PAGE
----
TIP: We stopped by Lake McDonald while driving from West Glacier to East Glacier and then on our way back from the St. Mary entrance to the West Glacier entrance. Going from the east to west was easier in terms of parking. Moreover, as our second trip happened in the late afternoon, there were just one or two small groups of people exploring the serene stops along the westmost side of the Going-to-the-Sun Road corridor.
3. McDonald Falls Overlook
One of the easier and prettiest stops along the Going-to-the-Sun Road, the McDonald Falls Overlook nestles a stone’s throw away from Lake McDonald. Although the waterfall, cascading down MdDonald Creek, is hard to spot while driving, its roaring water unveils the presence of the fall right away.
Unlike some other easy stops on the Going-to-the-Sun Road, McDonald Falls gathers fewer spectators. The fact that we had the whole overlook to ourselves on an early morning further confirms this. Yet it’s hard to understand why many travelers skip this scenic place as the McDonald Falls Overlook is an indisputable dream destination of any waterfall photographer.
4. Sacred Dancing Cascade
One of the frequently overlooked stops along the western side of the Going-to-the-Sun Road, Sacred Dancing Cascade amuses with its swirling water flows over rocky “stairs” on McDonald Creek. The stunning natural landmark indeed looks like a dance performed by nature. The powerful water streams down the rocks, creating such a drastic contrast to the serene surroundings.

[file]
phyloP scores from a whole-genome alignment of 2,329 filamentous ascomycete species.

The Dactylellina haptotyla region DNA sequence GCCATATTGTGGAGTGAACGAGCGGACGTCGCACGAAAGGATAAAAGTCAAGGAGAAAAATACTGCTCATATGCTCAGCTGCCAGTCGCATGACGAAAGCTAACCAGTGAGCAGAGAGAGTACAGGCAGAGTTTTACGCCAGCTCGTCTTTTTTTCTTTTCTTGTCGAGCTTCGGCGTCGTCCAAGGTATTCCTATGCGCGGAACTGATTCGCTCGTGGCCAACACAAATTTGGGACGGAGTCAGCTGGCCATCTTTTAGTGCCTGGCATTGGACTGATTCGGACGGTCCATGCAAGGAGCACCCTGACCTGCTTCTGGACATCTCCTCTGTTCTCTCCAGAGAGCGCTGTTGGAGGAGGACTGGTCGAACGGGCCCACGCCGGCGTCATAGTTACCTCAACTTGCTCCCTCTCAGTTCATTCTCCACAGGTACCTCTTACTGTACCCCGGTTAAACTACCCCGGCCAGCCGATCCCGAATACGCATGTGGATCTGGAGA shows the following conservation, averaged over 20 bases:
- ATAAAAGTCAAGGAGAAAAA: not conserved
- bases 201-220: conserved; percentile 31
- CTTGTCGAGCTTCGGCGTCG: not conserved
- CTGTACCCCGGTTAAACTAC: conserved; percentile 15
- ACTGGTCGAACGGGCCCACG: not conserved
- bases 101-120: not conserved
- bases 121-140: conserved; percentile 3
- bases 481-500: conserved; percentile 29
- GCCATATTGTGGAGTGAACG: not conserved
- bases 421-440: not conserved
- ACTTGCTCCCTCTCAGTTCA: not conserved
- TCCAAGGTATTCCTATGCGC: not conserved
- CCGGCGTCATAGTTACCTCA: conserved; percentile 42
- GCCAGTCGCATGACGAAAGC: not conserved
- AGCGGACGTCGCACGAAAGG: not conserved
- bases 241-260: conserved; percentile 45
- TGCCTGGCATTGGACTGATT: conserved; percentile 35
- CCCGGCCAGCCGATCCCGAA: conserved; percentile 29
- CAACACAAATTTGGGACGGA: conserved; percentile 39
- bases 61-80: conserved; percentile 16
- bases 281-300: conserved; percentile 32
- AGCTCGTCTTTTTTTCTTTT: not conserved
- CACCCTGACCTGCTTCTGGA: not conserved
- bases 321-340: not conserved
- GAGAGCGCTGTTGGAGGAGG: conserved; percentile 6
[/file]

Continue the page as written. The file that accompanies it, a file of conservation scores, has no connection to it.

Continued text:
TIP: Pull over and walk down a narrow path to take in the stunning views and explore a few other must-see stops located within a walking distance from this section of the Going-to-the-Sun Road. If you have time, linger at a bridge across the creek to photograph the cascade or hike to Johns Lake.
If chasing the least visited stops in the Going-to-the-Sun Road area is of most interest to you, then Redrock is exactly what you need. The roaring water rushing down and submerging a series of massive rocks on its way looks too good to miss. Yet with the abundance of other incredible places scattered across the Going-to-the-Sun Road area, it hardly gets its deserved glory.
Those who stumble upon this little gem, don’t hesitate to go down to the creek to dip their feet in the water, though. At the same time, a hidden in the woods observation deck set right by the road welcomes the Glacier’s guests that feel safe and comfortable enjoying the views from the dry ground.